I've been following eBay since 1999 and I've seen and heard it all. Still eBay continues to be the 800 Lb. Gorilla of ecommerce. So it didn't surprise me when eBay sellers were once again on the warpath. Granted, this time the unrest seems less about fees and more about the changes to feedback; the perception is that eBay is taking away the ability for sellers to protect their business. In fact, during a conference call yesterday between PeSA members and eBay management, I did not hear one question concerning fees, instead I heard about DSRs and Feedback.
Sellers are upset for many reasons, but in my view, many of them are concerned that they are losing control of their businesses. I believe if sales were great, they certainly wouldn't be complaining (Amazon exerts much more control over their sellers, but they don’t complain as much because they are selling a lot of product). Profitable sales are hard to come by on eBay and sellers are fighting very hard to maintain control of their business. The feedback issue is just a symptom of the feeling of helplessness. By not allowing a seller to leave a negative rating for a buyer, sellers believe the buyers will hold them hostage. This may not mean anything to those outside of the eBay ecosystem, but to eBay sellers Feedback is their reputation and you don't mess with their reputation without a fight.
So, once again, sellers are upset and threatening to strike. I've never felt that a seller strike would be very beneficial; especially a one-week strike. The one difference I see with the seller unrest is, its not just limited to one segment of sellers. In Aug of 2006, eBay raised fees on Store sellers but left Auction sellers alone. Earlier fee increases have affected one group more than another, but this time eBay has messed with Feedback, the most sacred aspect of eBay and it affects every seller.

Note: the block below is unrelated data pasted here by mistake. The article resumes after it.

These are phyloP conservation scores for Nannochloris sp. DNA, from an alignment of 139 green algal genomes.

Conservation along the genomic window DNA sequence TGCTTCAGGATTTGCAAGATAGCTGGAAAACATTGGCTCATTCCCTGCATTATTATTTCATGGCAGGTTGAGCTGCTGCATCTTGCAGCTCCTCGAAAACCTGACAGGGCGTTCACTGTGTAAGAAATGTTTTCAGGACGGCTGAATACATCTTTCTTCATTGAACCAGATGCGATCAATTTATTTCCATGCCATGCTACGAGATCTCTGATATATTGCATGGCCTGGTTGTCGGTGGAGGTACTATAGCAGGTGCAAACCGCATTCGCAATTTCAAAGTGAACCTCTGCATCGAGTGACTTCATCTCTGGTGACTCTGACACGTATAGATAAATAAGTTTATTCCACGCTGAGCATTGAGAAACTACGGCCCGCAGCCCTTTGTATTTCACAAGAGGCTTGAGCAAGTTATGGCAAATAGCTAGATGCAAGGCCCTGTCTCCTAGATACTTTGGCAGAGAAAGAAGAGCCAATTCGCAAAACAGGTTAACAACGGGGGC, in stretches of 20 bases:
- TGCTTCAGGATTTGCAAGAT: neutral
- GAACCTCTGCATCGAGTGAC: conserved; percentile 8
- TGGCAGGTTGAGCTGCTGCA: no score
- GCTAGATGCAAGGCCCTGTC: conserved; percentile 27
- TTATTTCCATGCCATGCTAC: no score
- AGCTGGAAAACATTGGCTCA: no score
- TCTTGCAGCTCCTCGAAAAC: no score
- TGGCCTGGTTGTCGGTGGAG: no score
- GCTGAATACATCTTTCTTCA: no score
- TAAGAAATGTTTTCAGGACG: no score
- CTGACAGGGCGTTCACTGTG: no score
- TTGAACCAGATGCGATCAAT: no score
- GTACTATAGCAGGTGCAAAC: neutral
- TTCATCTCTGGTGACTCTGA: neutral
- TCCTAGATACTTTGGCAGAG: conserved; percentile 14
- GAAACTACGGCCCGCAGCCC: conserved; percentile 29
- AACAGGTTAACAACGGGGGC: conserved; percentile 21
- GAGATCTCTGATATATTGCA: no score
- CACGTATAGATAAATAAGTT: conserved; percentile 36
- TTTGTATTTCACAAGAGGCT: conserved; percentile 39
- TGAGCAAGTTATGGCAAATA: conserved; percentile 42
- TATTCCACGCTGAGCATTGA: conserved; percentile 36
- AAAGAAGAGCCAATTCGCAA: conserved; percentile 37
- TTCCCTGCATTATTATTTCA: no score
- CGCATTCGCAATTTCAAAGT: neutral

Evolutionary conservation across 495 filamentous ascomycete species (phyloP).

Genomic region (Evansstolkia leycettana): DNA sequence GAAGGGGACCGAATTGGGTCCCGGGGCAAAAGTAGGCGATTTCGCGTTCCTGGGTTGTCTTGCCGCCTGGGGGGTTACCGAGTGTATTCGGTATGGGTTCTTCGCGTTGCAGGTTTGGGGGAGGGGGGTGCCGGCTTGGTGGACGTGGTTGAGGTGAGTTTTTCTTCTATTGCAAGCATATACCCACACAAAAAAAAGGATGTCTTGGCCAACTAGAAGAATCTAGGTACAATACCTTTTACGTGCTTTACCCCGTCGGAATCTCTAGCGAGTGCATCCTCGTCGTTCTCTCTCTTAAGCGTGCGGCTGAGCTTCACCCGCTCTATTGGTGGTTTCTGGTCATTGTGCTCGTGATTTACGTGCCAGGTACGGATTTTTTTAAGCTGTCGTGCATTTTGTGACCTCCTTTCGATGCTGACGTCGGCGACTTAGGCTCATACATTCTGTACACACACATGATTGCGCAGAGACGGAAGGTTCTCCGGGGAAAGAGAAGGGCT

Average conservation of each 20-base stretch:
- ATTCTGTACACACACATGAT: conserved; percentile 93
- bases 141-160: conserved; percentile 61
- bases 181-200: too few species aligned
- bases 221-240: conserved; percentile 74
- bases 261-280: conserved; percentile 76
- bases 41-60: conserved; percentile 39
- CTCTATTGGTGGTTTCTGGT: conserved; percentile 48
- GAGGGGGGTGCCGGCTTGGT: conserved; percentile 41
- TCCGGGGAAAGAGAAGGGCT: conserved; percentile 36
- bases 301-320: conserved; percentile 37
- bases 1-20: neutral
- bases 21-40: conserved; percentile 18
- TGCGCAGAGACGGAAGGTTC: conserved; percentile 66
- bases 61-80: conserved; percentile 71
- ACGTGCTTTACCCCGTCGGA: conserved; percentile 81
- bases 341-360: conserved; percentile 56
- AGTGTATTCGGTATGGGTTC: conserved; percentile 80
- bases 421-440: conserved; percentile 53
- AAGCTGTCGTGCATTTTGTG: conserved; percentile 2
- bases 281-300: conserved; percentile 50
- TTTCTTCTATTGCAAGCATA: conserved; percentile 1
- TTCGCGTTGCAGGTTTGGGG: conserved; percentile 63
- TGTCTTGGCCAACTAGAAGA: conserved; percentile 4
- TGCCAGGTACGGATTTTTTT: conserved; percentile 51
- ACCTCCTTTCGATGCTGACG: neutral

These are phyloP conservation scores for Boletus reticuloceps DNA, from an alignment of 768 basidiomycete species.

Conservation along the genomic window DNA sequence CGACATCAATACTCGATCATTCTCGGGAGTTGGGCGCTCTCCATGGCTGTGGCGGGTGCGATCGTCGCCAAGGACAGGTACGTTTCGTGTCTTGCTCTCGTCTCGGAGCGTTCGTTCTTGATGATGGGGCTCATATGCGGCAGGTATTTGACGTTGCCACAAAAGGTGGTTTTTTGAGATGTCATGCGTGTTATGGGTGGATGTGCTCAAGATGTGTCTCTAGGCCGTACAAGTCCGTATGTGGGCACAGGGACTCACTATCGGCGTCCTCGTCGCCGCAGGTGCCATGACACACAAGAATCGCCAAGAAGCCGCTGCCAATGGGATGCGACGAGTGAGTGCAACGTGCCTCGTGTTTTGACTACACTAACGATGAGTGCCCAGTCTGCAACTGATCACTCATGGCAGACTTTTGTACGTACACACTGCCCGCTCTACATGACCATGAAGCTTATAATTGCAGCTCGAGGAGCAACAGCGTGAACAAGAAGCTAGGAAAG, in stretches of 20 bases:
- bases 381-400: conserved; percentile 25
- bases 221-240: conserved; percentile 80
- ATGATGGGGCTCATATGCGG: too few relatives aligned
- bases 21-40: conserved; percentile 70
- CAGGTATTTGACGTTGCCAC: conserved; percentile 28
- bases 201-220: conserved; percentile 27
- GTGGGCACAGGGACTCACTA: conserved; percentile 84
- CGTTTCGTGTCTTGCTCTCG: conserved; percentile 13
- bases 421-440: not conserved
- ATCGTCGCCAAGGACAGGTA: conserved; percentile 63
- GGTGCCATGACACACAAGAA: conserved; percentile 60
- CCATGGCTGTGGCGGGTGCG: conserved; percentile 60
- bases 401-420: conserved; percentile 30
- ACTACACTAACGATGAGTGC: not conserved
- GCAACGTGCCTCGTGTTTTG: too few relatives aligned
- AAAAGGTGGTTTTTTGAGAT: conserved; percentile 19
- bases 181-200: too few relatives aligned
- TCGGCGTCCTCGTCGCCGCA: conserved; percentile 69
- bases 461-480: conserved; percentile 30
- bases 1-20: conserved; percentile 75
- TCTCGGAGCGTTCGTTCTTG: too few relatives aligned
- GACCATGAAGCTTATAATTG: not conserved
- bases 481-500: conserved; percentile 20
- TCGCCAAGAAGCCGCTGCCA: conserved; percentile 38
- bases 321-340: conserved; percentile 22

So what does all of this have to do with “Death by a Thousand Cuts”? February of 2008 is much different than August of 2006. In 2006 the options for eBay sellers were limited to Amazon and a few small upstarts. Amazon was just starting to expand their categories and open them up to 3P sellers, so there were not very many places to go. Today is much different; Amazon has expanded their 3P offerings, adding WebStore and FBA in addition to opening up more categories. Those upstart companies, that were around in 2006, have grown steadily and are much more viable this time around and paid search isn't so scary to sellers any more. Heck, they can even buy paid search ads on eBay that gives them more exposure than eBay store listings.
I came across a great article at Money.CNN.com entitled EBay rivals circle vulnerable auctions kingpin about the many options available to eBay sellers today. What was interesting were the numbers and trends these sites are seeing. Many of these sites saw an increase in registrations around the time of the eBay announcements. Sure most of these sites are not seeing huge numbers in real terms, but the combination of the number of available sites and the measurable increases in registrations for each, begins to add up. Blood is in the water and each of these sites is stepping up their efforts to reach out to the unhappy eBay seller. “Death by a thousand cuts”, just means that not any one cut is fatal. In fact it may take a thousand cuts to finish off the victim and all the while the victim doesn't feel they are in danger, until it is too late.